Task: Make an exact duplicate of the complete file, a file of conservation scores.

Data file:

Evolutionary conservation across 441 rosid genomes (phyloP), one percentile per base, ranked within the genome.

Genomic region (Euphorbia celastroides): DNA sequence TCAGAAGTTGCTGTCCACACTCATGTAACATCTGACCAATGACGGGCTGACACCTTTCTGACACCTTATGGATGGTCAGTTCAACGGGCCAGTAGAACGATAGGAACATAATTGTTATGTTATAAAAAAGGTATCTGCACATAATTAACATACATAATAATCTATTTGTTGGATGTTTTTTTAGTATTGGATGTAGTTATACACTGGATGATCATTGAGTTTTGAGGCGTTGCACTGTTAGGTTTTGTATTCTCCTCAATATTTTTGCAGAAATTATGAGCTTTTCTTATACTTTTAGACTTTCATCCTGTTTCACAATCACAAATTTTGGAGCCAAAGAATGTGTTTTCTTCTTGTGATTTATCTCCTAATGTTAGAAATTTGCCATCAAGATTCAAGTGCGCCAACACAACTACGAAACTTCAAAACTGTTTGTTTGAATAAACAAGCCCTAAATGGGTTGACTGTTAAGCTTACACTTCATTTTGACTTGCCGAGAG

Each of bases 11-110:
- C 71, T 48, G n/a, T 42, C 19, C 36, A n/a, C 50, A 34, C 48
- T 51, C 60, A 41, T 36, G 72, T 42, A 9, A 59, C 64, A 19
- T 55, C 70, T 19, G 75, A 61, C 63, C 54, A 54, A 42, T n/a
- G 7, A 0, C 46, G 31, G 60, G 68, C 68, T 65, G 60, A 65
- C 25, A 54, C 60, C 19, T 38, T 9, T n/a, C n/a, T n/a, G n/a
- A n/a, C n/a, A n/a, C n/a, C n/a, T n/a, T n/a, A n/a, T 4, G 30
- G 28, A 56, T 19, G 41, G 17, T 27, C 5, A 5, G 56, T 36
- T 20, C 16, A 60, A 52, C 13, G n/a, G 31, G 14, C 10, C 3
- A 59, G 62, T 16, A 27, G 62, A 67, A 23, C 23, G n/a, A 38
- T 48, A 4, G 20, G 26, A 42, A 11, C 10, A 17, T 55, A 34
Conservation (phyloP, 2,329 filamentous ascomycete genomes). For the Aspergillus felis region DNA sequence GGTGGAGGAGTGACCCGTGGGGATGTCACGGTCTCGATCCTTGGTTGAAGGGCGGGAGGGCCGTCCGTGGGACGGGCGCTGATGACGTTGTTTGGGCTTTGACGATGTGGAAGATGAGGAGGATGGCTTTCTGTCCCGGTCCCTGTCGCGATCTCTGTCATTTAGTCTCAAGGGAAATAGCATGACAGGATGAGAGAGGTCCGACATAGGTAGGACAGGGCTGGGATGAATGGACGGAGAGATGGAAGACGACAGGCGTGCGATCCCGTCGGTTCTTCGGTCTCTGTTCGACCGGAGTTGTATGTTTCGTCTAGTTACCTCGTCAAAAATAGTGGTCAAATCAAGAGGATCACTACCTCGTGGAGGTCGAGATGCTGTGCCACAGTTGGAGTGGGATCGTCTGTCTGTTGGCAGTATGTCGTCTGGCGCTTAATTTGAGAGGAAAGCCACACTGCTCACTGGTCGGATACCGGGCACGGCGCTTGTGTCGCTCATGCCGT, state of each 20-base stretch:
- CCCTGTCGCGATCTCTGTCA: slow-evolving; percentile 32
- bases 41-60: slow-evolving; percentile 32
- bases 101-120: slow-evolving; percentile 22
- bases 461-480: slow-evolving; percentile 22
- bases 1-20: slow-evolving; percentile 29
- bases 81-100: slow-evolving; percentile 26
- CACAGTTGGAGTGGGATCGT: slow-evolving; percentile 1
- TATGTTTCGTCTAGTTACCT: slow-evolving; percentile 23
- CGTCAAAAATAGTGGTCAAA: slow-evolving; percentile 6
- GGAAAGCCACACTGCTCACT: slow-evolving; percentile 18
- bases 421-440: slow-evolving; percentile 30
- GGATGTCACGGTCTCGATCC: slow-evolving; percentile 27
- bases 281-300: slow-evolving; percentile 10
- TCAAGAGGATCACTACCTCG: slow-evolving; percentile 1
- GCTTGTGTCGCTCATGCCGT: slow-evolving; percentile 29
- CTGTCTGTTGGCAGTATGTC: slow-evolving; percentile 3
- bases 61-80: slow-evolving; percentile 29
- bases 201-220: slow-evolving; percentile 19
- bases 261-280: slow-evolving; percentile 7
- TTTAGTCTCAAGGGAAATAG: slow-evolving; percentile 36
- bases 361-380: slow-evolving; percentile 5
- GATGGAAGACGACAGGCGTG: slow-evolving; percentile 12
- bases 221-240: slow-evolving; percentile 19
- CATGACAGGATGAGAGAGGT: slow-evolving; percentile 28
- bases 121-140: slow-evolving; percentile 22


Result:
Evolutionary conservation across 441 rosid genomes (phyloP), one percentile per base, ranked within the genome.

Genomic region (Euphorbia celastroides): DNA sequence TCAGAAGTTGCTGTCCACACTCATGTAACATCTGACCAATGACGGGCTGACACCTTTCTGACACCTTATGGATGGTCAGTTCAACGGGCCAGTAGAACGATAGGAACATAATTGTTATGTTATAAAAAAGGTATCTGCACATAATTAACATACATAATAATCTATTTGTTGGATGTTTTTTTAGTATTGGATGTAGTTATACACTGGATGATCATTGAGTTTTGAGGCGTTGCACTGTTAGGTTTTGTATTCTCCTCAATATTTTTGCAGAAATTATGAGCTTTTCTTATACTTTTAGACTTTCATCCTGTTTCACAATCACAAATTTTGGAGCCAAAGAATGTGTTTTCTTCTTGTGATTTATCTCCTAATGTTAGAAATTTGCCATCAAGATTCAAGTGCGCCAACACAACTACGAAACTTCAAAACTGTTTGTTTGAATAAACAAGCCCTAAATGGGTTGACTGTTAAGCTTACACTTCATTTTGACTTGCCGAGAG

Each of bases 11-110:
- C 71, T 48, G n/a, T 42, C 19, C 36, A n/a, C 50, A 34, C 48
- T 51, C 60, A 41, T 36, G 72, T 42, A 9, A 59, C 64, A 19
- T 55, C 70, T 19, G 75, A 61, C 63, C 54, A 54, A 42, T n/a
- G 7, A 0, C 46, G 31, G 60, G 68, C 68, T 65, G 60, A 65
- C 25, A 54, C 60, C 19, T 38, T 9, T n/a, C n/a, T n/a, G n/a
- A n/a, C n/a, A n/a, C n/a, C n/a, T n/a, T n/a, A n/a, T 4, G 30
- G 28, A 56, T 19, G 41, G 17, T 27, C 5, A 5, G 56, T 36
- T 20, C 16, A 60, A 52, C 13, G n/a, G 31, G 14, C 10, C 3
- A 59, G 62, T 16, A 27, G 62, A 67, A 23, C 23, G n/a, A 38
- T 48, A 4, G 20, G 26, A 42, A 11, C 10, A 17, T 55, A 34
Conservation (phyloP, 2,329 filamentous ascomycete genomes). For the Aspergillus felis region DNA sequence GGTGGAGGAGTGACCCGTGGGGATGTCACGGTCTCGATCCTTGGTTGAAGGGCGGGAGGGCCGTCCGTGGGACGGGCGCTGATGACGTTGTTTGGGCTTTGACGATGTGGAAGATGAGGAGGATGGCTTTCTGTCCCGGTCCCTGTCGCGATCTCTGTCATTTAGTCTCAAGGGAAATAGCATGACAGGATGAGAGAGGTCCGACATAGGTAGGACAGGGCTGGGATGAATGGACGGAGAGATGGAAGACGACAGGCGTGCGATCCCGTCGGTTCTTCGGTCTCTGTTCGACCGGAGTTGTATGTTTCGTCTAGTTACCTCGTCAAAAATAGTGGTCAAATCAAGAGGATCACTACCTCGTGGAGGTCGAGATGCTGTGCCACAGTTGGAGTGGGATCGTCTGTCTGTTGGCAGTATGTCGTCTGGCGCTTAATTTGAGAGGAAAGCCACACTGCTCACTGGTCGGATACCGGGCACGGCGCTTGTGTCGCTCATGCCGT, state of each 20-base stretch:
- CCCTGTCGCGATCTCTGTCA: slow-evolving; percentile 32
- bases 41-60: slow-evolving; percentile 32
- bases 101-120: slow-evolving; percentile 22
- bases 461-480: slow-evolving; percentile 22
- bases 1-20: slow-evolving; percentile 29
- bases 81-100: slow-evolving; percentile 26
- CACAGTTGGAGTGGGATCGT: slow-evolving; percentile 1
- TATGTTTCGTCTAGTTACCT: slow-evolving; percentile 23
- CGTCAAAAATAGTGGTCAAA: slow-evolving; percentile 6
- GGAAAGCCACACTGCTCACT: slow-evolving; percentile 18
- bases 421-440: slow-evolving; percentile 30
- GGATGTCACGGTCTCGATCC: slow-evolving; percentile 27
- bases 281-300: slow-evolving; percentile 10
- TCAAGAGGATCACTACCTCG: slow-evolving; percentile 1
- GCTTGTGTCGCTCATGCCGT: slow-evolving; percentile 29
- CTGTCTGTTGGCAGTATGTC: slow-evolving; percentile 3
- bases 61-80: slow-evolving; percentile 29
- bases 201-220: slow-evolving; percentile 19
- bases 261-280: slow-evolving; percentile 7
- TTTAGTCTCAAGGGAAATAG: slow-evolving; percentile 36
- bases 361-380: slow-evolving; percentile 5
- GATGGAAGACGACAGGCGTG: slow-evolving; percentile 12
- bases 221-240: slow-evolving; percentile 19
- CATGACAGGATGAGAGAGGT: slow-evolving; percentile 28
- bases 121-140: slow-evolving; percentile 22